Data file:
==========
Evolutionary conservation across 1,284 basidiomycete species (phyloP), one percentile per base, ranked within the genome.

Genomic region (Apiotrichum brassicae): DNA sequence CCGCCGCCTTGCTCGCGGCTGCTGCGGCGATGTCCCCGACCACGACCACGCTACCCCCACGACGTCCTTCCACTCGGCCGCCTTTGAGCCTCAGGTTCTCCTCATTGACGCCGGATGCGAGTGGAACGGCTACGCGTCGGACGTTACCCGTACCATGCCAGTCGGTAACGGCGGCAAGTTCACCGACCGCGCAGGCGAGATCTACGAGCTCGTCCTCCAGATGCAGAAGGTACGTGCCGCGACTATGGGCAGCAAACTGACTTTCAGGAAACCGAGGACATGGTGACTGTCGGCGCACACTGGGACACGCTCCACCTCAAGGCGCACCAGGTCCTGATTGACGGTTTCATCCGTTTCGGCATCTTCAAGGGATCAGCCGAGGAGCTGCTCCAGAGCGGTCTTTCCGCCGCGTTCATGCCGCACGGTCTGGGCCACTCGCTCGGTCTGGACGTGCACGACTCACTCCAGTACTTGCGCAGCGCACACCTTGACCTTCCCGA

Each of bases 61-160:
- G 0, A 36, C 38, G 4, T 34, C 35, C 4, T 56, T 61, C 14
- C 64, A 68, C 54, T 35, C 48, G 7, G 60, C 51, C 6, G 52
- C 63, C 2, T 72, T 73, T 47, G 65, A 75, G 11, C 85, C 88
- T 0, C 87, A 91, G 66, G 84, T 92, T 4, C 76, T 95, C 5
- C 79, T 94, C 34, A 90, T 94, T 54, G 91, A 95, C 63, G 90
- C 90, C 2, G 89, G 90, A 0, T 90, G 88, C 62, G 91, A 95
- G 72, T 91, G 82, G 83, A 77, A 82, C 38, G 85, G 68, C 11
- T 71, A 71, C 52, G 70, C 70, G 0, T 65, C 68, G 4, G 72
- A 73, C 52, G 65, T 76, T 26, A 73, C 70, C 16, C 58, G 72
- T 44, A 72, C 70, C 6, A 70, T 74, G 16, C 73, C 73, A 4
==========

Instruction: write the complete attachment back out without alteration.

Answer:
Evolutionary conservation across 1,284 basidiomycete species (phyloP), one percentile per base, ranked within the genome.

Genomic region (Apiotrichum brassicae): DNA sequence CCGCCGCCTTGCTCGCGGCTGCTGCGGCGATGTCCCCGACCACGACCACGCTACCCCCACGACGTCCTTCCACTCGGCCGCCTTTGAGCCTCAGGTTCTCCTCATTGACGCCGGATGCGAGTGGAACGGCTACGCGTCGGACGTTACCCGTACCATGCCAGTCGGTAACGGCGGCAAGTTCACCGACCGCGCAGGCGAGATCTACGAGCTCGTCCTCCAGATGCAGAAGGTACGTGCCGCGACTATGGGCAGCAAACTGACTTTCAGGAAACCGAGGACATGGTGACTGTCGGCGCACACTGGGACACGCTCCACCTCAAGGCGCACCAGGTCCTGATTGACGGTTTCATCCGTTTCGGCATCTTCAAGGGATCAGCCGAGGAGCTGCTCCAGAGCGGTCTTTCCGCCGCGTTCATGCCGCACGGTCTGGGCCACTCGCTCGGTCTGGACGTGCACGACTCACTCCAGTACTTGCGCAGCGCACACCTTGACCTTCCCGA

Each of bases 61-160:
- G 0, A 36, C 38, G 4, T 34, C 35, C 4, T 56, T 61, C 14
- C 64, A 68, C 54, T 35, C 48, G 7, G 60, C 51, C 6, G 52
- C 63, C 2, T 72, T 73, T 47, G 65, A 75, G 11, C 85, C 88
- T 0, C 87, A 91, G 66, G 84, T 92, T 4, C 76, T 95, C 5
- C 79, T 94, C 34, A 90, T 94, T 54, G 91, A 95, C 63, G 90
- C 90, C 2, G 89, G 90, A 0, T 90, G 88, C 62, G 91, A 95
- G 72, T 91, G 82, G 83, A 77, A 82, C 38, G 85, G 68, C 11
- T 71, A 71, C 52, G 70, C 70, G 0, T 65, C 68, G 4, G 72
- A 73, C 52, G 65, T 76, T 26, A 73, C 70, C 16, C 58, G 72
- T 44, A 72, C 70, C 6, A 70, T 74, G 16, C 73, C 73, A 4